Youth ministers must produce disciples, student minister says

Communications Staff — May 7, 2003

LOUSIVILLE, Ky. (BP) – Youth ministry must move from merely making converts to growing disciples of Jesus Christ, said youth minister Rob Shelton.

For Shelton, this truth has meant investing 19 years as minister of students at Parkhills Baptist Church in San Antonio, Texas. In those 19 years, Shelton has led students at Parkhills take part in-depth Bible studies, participate in intensive discipleship groups, and read college-level books on the Christian worldview, he said at a youth ministry conference at The Southern Baptist Theological Seminary in Louisville, Ky., April 15.

Making disciples, Shelton said, means helping youth understand that the Christian life involves more than just going to heaven when they die. Rather, it is about living a kingdom-focused life on earth and being the church in a lost world.

“The ministry itself is built around making disciples,” Shelton said. “The first step in discipleship is becoming a convert, but that’s not the end step. That’s not the thing we’re aiming at. We’re aiming at making disciples with the first step being to deal with the sin in your life and repent as Christ commands so that you can follow Him.”

To help other youth ministers produce disciples effectively, Shelton reflected on his own experience and cited four concepts that a youth minister must contemplate.

First, a youth minister must evaluate his role as a pastor.

“What does it mean for me to be a pastor?” he said. “I came to a stunning realization that I will be judged by Almighty God for what I produce. I’m going to be judged for what I do and how I do it and for what I’ve done to train these students who have been placed in my charge.”

Reflecting on 1 Corinthians 3, Shelton reminded youth ministers of their responsibility to build upon the foundation of the Gospel in students’ lives.

“The foundation’s laid and I’m supposed to build on that foundation, and I can choose what I’m building,” he said. “And it came to my attention that I better make sure I’m not producing stubble and straw and hay because the fire’s going to come in these kid’s lives.

“It’s going to come when they leave the walls of the church. It’s going to come when they go to college. And I’m going to be judged for how I’ve prepared them to be the church in the world,” said Shelton.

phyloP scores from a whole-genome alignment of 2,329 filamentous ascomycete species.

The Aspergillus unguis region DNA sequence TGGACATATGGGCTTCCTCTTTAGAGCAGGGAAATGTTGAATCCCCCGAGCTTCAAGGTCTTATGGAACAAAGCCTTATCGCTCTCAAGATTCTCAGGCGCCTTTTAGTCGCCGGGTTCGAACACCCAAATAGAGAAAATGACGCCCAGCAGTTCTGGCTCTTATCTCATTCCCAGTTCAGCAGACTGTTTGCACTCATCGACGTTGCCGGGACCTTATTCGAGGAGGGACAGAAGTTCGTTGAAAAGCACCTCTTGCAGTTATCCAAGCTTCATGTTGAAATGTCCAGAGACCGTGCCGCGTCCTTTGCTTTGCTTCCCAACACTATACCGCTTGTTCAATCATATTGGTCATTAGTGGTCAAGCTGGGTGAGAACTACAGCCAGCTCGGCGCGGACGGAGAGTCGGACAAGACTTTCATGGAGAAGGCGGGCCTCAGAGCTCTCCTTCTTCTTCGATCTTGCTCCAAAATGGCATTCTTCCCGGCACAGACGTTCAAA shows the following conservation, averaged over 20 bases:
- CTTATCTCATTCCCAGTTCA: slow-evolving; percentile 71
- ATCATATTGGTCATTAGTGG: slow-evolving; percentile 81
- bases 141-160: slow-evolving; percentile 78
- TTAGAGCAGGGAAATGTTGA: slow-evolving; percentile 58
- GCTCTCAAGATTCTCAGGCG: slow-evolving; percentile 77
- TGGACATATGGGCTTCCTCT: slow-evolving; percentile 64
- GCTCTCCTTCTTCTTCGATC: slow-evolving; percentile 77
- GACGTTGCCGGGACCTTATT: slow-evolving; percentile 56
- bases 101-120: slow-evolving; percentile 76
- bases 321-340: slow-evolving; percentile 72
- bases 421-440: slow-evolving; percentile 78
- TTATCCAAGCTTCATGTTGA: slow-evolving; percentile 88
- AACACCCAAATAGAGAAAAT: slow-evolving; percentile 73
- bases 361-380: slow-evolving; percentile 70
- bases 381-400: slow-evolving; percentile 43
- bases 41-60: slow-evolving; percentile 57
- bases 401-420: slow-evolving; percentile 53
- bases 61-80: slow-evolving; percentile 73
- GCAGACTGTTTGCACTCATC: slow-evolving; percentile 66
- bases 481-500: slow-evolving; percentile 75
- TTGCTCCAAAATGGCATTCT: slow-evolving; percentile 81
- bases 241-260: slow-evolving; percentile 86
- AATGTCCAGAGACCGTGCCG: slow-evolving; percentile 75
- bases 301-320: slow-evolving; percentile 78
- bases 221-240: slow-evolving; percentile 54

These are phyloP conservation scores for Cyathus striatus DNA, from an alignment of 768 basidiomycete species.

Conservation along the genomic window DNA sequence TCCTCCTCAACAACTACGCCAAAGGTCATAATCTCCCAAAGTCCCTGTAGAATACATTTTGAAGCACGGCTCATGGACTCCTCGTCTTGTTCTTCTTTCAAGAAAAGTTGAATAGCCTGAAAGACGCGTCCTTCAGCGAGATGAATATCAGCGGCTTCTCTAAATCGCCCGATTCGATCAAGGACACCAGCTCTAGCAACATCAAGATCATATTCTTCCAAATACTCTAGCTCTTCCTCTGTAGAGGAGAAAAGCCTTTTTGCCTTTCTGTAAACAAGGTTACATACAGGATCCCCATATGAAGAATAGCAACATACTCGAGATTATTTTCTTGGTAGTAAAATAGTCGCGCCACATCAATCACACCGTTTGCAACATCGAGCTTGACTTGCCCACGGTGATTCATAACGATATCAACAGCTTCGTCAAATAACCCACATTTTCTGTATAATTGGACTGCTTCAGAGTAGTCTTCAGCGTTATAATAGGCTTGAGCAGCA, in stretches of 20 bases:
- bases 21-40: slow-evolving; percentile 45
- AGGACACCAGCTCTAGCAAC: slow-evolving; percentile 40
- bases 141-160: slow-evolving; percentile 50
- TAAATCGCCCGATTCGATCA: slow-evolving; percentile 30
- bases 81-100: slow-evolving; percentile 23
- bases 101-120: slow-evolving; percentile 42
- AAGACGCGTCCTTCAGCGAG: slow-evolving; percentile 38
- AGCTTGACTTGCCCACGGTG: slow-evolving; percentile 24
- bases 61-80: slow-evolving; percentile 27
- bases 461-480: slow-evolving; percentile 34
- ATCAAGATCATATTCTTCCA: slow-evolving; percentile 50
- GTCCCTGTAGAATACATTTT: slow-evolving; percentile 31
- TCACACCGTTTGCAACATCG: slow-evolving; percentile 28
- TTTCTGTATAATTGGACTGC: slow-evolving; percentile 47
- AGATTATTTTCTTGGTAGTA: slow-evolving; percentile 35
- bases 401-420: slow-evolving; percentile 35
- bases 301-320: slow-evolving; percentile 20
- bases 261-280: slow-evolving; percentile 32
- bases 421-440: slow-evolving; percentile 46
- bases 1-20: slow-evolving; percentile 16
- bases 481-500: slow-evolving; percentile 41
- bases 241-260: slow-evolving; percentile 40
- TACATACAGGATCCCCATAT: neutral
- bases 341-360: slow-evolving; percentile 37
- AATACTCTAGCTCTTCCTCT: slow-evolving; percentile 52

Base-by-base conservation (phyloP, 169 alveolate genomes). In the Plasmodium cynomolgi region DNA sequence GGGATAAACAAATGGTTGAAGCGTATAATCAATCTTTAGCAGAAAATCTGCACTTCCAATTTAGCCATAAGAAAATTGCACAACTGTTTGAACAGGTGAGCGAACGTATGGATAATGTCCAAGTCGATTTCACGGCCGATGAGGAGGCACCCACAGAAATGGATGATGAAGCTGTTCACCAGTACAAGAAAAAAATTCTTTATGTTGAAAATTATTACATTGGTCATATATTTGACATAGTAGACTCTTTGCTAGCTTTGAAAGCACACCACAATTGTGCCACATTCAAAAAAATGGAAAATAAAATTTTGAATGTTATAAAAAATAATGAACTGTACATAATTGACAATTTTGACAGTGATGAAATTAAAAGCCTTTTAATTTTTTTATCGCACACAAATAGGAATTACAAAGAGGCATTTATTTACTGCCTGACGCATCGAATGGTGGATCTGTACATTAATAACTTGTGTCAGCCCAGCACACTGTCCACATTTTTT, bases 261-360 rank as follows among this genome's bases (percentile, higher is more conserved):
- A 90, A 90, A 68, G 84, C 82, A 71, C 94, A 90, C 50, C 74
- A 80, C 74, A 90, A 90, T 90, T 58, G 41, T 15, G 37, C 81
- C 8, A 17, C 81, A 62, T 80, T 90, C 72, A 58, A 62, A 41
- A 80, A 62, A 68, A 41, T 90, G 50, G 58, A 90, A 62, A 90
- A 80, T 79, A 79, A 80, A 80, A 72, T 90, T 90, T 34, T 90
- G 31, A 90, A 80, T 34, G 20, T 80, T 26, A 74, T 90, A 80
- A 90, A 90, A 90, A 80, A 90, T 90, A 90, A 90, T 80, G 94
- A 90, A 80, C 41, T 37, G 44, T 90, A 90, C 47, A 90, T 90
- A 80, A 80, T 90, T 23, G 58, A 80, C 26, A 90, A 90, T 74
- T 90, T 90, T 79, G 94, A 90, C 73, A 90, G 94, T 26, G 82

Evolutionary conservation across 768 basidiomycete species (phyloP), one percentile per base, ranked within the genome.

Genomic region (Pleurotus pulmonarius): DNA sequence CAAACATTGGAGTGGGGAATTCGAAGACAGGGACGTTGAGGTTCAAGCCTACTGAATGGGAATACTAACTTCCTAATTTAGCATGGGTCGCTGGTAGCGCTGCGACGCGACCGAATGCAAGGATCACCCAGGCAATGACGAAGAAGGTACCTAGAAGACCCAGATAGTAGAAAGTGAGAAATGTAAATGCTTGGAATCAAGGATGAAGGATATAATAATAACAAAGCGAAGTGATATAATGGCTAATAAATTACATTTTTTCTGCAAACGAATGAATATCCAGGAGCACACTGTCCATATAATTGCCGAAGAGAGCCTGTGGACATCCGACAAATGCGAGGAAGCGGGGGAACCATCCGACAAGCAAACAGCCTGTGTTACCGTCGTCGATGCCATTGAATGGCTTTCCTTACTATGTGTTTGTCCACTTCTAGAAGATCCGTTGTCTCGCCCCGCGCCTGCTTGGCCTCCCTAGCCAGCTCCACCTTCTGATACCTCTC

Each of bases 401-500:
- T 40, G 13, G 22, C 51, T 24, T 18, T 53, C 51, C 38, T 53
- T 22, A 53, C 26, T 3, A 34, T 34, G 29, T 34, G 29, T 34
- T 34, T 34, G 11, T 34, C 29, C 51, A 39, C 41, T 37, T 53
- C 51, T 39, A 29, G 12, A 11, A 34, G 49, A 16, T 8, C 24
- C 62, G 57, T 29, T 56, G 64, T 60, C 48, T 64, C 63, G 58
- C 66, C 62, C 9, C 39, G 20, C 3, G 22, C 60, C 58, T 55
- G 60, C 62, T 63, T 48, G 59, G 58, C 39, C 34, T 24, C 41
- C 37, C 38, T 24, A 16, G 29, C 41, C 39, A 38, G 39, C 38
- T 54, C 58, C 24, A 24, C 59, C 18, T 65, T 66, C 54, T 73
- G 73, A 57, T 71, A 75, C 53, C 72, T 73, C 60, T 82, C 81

Second, a youth minister must reflect on his methodology. Too often, Shelton said, youth ministers focus on acting youthful to the exclusion of fulfilling their pastoral roles.

A youth minister’s primary task is to produce active followers of Christ, he said. Yet many youth ministers present the Scriptures such that students view the Christian life merely as a safeguard against going to hell, he said.

“I could fill a room, and I could get converts, but there were very few people who were following Christ,” he said. “They were just converts. That kind of struck me. I was presenting Christianity as a present for those seeking postmortem bliss. That’s how I was presenting it. There was no understanding of why Christianity was relevant now.

“Given the task, I changed how we presented what Christianity is. We’re still presenting the Gospel, but in a fashion that will motivate wanting to be a follower of Christ.”

Third, a youth minister must implement a specific plan for the task of disciple-making. More specifically, he must consider whether his current methods of teaching are compatible with producing disciples.

By using mass media and images from popular culture as teaching tools, youth ministers often inadvertently portray the Gospel as a commodity to be consumed rather than truth to be obeyed, said Shelton.

“I had to evaluate popular culture because I found that I was merely aping what was going on in the culture in order to try to teach how to be a disciple,” said Shelton. “I basically came to the conclusion that I couldn’t possibly produce the kind of disciples that are needed using the tools I was using.”

Fourth, a youth minister must know the final goal of ministry.

If you don’t know the goal of ministry, “then you’re just going to spin your wheels and go nuts,” he said.

“The goal in producing disciples is holiness. We’re to be a holy people. That word’s never emphasized any more, is it? We want to be relevant. We want to be creative. We want to be fun. We want to be all those things, but we are called to holiness. I keep that in mind all the time.”

Ultimately, leading teenagers toward holiness will cost a youth minister tremendous time and energy. But that investment will produce a glorious result one day, Shelton said.

“It’s not going to be easy,” he said. “You’re going to stick out, but I think when you stand before the judgment seat one day, it will be worth it.”

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